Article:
ORAL HISTORY FROM THE WINSTONS OF RHYOLITE by Nicholas Russell

We all started out in boxes because we don’t actually count as people.

They’re clones so, yes, they are technically people.

Though it was more like a vat, suspended animation sort of. It’s really weird if he lets you see a new one. Anyway. He moved us into the warehouse not long after we could crawl.

Not at the same time. They weren’t all born together. Also, I’ve never prohibited any of them from seeing where they came from. They exaggerate a lot.

Yeah, but he doesn’t let us leave the compound.

For your safety.

Whatever. Anyway. We’re based off this guy Winston Moore.

My dad.

And we live out in the desert, in this warehouse here, tucked into the side of a mountain above a ghost town called Rhyolite. There’s an old mining shaft that we use to come to the surface, but only on special occasions.

Mostly at night and on days when I can get the county sheriff to grant me a No Access permit so tourists can’t come through.

Yeah, Leroy!

He’s been very gracious about the whole thing.

This may not surprise you, but we’ve never actually met Leroy. He comes by in his cruiser and we crowd up around the mine entrance trying to listen to whatever the hell it is they talk about.

Which could get us in serious trouble one day, mind.

The thing that’s so annoying about all this is that he still hasn’t explained to us why there are us. Why more than one. I mean, we’re not stupid. OG Winston died, like, thirty years ago now. If you’re gonna break off a piece of your old man…

Guys, please one at a time.

I’ll go. Hi, I’m Grinston, I’m turning 15 next month. I think he just misses his dad, but he felt weird about not being able to clone his dad into an adult because then he’d lose him all over again.

Not neces-

Okay, hi, Jinston here. 18. No one believes me, but I actually think he’s been cloning his mom too and he’s going to try to make us have sex with her clones so we make another one of him!

But if I can clone you, why wouldn’t I just-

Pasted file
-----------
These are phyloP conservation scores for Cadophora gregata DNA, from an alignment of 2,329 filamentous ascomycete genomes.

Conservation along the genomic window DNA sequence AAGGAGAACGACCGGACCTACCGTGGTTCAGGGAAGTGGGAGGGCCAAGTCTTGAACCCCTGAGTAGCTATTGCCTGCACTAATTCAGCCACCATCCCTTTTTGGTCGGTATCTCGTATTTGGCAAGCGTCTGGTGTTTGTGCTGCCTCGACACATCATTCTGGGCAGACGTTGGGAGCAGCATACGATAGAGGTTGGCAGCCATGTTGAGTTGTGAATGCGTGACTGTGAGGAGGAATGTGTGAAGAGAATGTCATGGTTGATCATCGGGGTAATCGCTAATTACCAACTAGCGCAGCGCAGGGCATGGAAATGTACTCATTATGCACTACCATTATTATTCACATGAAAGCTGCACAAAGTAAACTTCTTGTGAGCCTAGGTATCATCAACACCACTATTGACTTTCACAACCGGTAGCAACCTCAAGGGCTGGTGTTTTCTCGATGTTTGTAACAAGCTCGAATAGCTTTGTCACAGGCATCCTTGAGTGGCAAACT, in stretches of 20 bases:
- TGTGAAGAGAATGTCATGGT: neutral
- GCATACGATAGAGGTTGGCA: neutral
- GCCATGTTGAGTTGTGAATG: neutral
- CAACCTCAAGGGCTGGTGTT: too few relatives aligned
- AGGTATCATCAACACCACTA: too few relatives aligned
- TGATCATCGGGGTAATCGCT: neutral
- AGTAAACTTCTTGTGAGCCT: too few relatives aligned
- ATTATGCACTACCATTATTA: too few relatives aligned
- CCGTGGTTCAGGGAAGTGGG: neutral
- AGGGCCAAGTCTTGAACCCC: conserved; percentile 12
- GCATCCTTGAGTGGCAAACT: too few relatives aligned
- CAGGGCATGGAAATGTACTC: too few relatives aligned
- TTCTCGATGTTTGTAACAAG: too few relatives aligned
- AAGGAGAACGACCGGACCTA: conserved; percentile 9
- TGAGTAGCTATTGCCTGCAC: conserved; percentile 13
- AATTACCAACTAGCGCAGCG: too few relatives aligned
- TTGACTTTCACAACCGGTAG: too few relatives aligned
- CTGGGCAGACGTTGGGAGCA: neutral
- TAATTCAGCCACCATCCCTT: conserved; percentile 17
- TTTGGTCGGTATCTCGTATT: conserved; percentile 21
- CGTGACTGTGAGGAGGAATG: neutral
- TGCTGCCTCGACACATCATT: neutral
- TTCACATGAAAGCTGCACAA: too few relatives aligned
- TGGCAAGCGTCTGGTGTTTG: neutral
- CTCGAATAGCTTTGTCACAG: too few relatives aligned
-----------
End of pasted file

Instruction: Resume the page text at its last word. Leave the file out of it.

Blinston, 27. As far as I know, I’m the oldest. At least, the oldest one still alive. I understand there were some abortive trials where defects were noted ahead of time.

No actual abortions.

I mean, I didn’t escape unscathed because I was born without a toe. The left one, and I’m pretty sure Winston had all ten of his. 

Oh my god.

But, based on what I’ve seen so far, it’s unlikely that he even knows why he’s doing all this. Winston died in a construction accident back in the city when his son was still fairly young. All this technology was nascent then, but I don’t think he had a clear idea as to why he’d use it. Two or three years passed before the first trials. The government was selling off a bunch of land, even some of the historic monuments, which is why we’re in Rhyolite.

Used to be a gold rush town, now it’s a ghost town. Decent tourist interest, which is why they wouldn’t let me own the whole area outright.

He had no idea what he was doing. He brought his mom, his dad’s widow, technically our wife, to come and help set up the educational unit and babysit while he was getting the rest of the facility set up.

She was understanding, all things considered.

She used to tell me stories about Winston. Sometimes, she’d say “you” instead of “he”, but they were mostly harmless, probably on purpose.

She didn’t want to get too attached to you guys.

Didn’t matter. You’re our dad now. Sometimes, when we come out from the mining shaft and the sun is just setting, I look around at this tiny place that’s been claimed by the wind and the dry air, where thousands of people used to live, with all these semi-demolished buildings and rusted tin cans everywhere, and the mountains where they form this natural cul-de-sac, and all of us, different ages and sizes but all basically the same person. And we wander around, some of us split off into little groups to go and sneak some liquor, and some of us stay by your side checking the power lines and the septic tank and the heli-pod, and some of us take your car over to the next town and have dinner at the taco truck wearing wigs or fake tattoos so no one recognizes them. I look around and sometimes the moon shines down on us and for a brief moment, we all look up, dozens of us, this colony of lost boys just staring at the sky, pairs and pairs of the exact same eyes. Then we look at you standing there and we all wonder the same, wonder if this is actually a dream, and if so, why do we keep waking up in the same place.

Sometimes, it feels like I dreamt you all.

And then we remember that, apart from the occasional scold, there’s nothing keeping us from leaving. There’s too many of us now. We’re keeping the lights on. We have nothing but each other because you made sure of it. And more than anything, we feel sorry for you because you still haven’t figured us out. Before long, you’ll be alone again.

I know, I know.

But we do love you. Don’t we, guys?

I love you too.

Anyway. What was the question, again?


Nicholas Russell is a writer from Las Vegas. He has written for places like The Believer, The Spectacle, and wildness, where they don't know that he's 6'7. Other places he's written for do know this and sometimes he thinks that might be why he got the job.

Art by Eli Sahm.

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